To put it in Lenin’s “orthodox Marxist” terms, from What is to be Done? (1902), there are two “dialectically” interrelated — potentially contradictory — levels of consciousness, the workers’ “trade union” consciousness, which remains within the horizon of capitalism, and their “class consciousness,” which reveals the world-historical potential beyond capitalism. The latter, the critical self-recognition of the workers’ class struggle, was the substance of Marxism: the critique of communism as the “real movement of history.” As Marx put it in his celebrated 1843 letter to Ruge, “Communism is a dogmatic abstraction . . . infected by its opposite, private property.” And, in his 1844 Economic and Philosophical Manuscripts, Marx stated unequivocally that,

Communism is the position as the negation of the negation, and is hence the actual phase necessary for the next stage of historical development in the process of human emancipation and rehabilitation. Communism is the necessary form and the dynamic principle of the immediate future, but communism as such is not the goal of human development, the form of human society.

Rather, as Marx and Engels put it in their 1848 Manifesto of the Communist Party, the actual goal was a society “from each according to his ability, to each according to his need.” How had history made this possible?

To put it in Hegelian terms, for Marx and subsequent Marxists “class consciousness” is the historical self-consciousness and recognition of the “actuality” or historical potential and possibility of the workers’ “class struggle” against the capitalists, and how this points beyond capitalism, but is otherwise part of the dynamic of capitalism, perpetuating it. Capital’s alienated and destructive historical dynamic is reproduced by the social activity of the exchange of labor as a commodity, the form of solidarity in bourgeois society, which, after the Industrial Revolution, undermines itself in self-contradiction. The issue is the potential abolition of wage-labor by the wage-laborers, the overcoming of the social principle of work by the workers. As Horkheimer and Adorno put it in their 1956 conversation, work became an “ideology,” but one which, ensnared in “antinomy,” needed to be worked through “dialectically.”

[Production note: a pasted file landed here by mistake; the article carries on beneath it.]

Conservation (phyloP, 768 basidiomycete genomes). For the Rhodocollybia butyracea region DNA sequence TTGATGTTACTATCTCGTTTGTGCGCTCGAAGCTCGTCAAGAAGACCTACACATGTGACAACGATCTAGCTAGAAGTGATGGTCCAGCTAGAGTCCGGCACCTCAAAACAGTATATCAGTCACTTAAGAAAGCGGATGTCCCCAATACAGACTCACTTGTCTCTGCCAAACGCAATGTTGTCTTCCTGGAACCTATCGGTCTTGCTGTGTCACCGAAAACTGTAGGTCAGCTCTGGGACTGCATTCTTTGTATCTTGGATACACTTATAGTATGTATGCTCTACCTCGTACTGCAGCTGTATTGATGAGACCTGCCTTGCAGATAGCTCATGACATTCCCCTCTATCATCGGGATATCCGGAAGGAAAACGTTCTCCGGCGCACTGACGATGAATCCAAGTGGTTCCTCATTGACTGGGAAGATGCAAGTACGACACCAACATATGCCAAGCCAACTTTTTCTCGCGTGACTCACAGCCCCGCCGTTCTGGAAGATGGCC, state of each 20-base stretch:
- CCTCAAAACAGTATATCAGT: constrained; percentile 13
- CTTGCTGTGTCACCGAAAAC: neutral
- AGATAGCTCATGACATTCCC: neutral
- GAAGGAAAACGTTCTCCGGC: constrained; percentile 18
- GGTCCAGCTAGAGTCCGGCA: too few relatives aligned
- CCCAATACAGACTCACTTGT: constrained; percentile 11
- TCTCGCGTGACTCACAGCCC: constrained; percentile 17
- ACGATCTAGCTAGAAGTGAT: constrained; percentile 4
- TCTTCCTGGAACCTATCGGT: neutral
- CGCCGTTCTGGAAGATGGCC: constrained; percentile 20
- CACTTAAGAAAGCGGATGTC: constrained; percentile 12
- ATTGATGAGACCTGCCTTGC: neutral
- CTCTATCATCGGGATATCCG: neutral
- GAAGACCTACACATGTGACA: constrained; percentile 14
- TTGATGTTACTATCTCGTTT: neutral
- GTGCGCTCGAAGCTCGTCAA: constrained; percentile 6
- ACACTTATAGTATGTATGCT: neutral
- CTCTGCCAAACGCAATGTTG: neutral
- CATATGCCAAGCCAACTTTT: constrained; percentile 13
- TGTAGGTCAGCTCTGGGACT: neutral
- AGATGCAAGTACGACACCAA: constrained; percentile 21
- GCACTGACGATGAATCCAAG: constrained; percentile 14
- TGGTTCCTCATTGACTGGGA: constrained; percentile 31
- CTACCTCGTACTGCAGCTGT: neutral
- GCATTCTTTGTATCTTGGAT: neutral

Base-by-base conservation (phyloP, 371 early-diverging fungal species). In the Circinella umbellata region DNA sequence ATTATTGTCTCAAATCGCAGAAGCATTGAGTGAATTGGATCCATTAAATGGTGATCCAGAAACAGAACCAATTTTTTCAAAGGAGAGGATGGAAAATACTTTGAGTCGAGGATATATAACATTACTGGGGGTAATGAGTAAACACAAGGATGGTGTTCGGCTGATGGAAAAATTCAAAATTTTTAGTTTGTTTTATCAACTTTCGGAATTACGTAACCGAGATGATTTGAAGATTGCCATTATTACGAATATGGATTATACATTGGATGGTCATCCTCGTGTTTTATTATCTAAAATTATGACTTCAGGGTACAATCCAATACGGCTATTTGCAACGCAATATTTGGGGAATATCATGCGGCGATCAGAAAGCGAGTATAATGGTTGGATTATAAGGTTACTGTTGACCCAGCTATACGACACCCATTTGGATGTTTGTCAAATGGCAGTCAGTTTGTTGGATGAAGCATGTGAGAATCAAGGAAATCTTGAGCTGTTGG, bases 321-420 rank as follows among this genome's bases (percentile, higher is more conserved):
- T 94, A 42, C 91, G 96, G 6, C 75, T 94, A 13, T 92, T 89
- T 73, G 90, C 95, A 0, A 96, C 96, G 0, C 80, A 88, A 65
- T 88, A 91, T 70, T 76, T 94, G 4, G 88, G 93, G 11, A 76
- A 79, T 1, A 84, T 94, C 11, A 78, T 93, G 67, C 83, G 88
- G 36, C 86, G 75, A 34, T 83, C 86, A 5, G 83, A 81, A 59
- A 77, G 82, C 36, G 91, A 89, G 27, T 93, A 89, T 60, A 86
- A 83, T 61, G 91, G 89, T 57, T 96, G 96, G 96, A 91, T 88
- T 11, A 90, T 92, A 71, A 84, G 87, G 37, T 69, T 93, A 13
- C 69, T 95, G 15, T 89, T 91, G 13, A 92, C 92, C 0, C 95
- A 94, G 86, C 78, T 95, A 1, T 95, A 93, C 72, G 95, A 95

This was the self-understanding common to Marx and Lenin, as well as to Horkheimer and Adorno. While Horkheimer and Adorno’s historical moment was not the same as Marx’s or Lenin’s, this does not mean that they abandoned Marxism, but rather that Marxism, in its degeneration, had abandoned them, precisely at the level of political consciousness: the “ontologization” of labor that Stalinized “Marxism” had in common with Heidegger and fascism more generally: “Arbeit macht frei.” See Adorno’s aphorism “Imaginative Excesses,” orphaned from Minima Moralia, written 1944–47 — the same time as the writing of Dialectic of Enlightenment — where Adorno argued that the workers “no longer mistrust intellectuals because they betray the revolution, but because they might want it, and thereby reveal how great is their own need of intellectuals.”

This bears on how it is possible to read Adorno and Horkheimer — and Marx and Lenin — today, regarding the potential continued relevance of Marxism. But Marxism would have needed to be made relevant again, for otherwise it was not so: what Marcuse had called the need for a “praxis appropriate to it.” Hence, the need Horkheimer and Adorno felt for a “new manifesto:” Marxism didn’t exist ready-made.

Adorno and Horkheimer are thus potentially helpful for recovering the true spirit of Marxism. Their work expresses what has become obscure or esoteric about Marxism. This invites a blaming of their work as culpable, instead of recognizing the unfolding of history they described that had made Marxism potentially irrelevant, a “message in a bottle” they hoped could still yet be received. It is unfortunate if their conversation isn’t. | §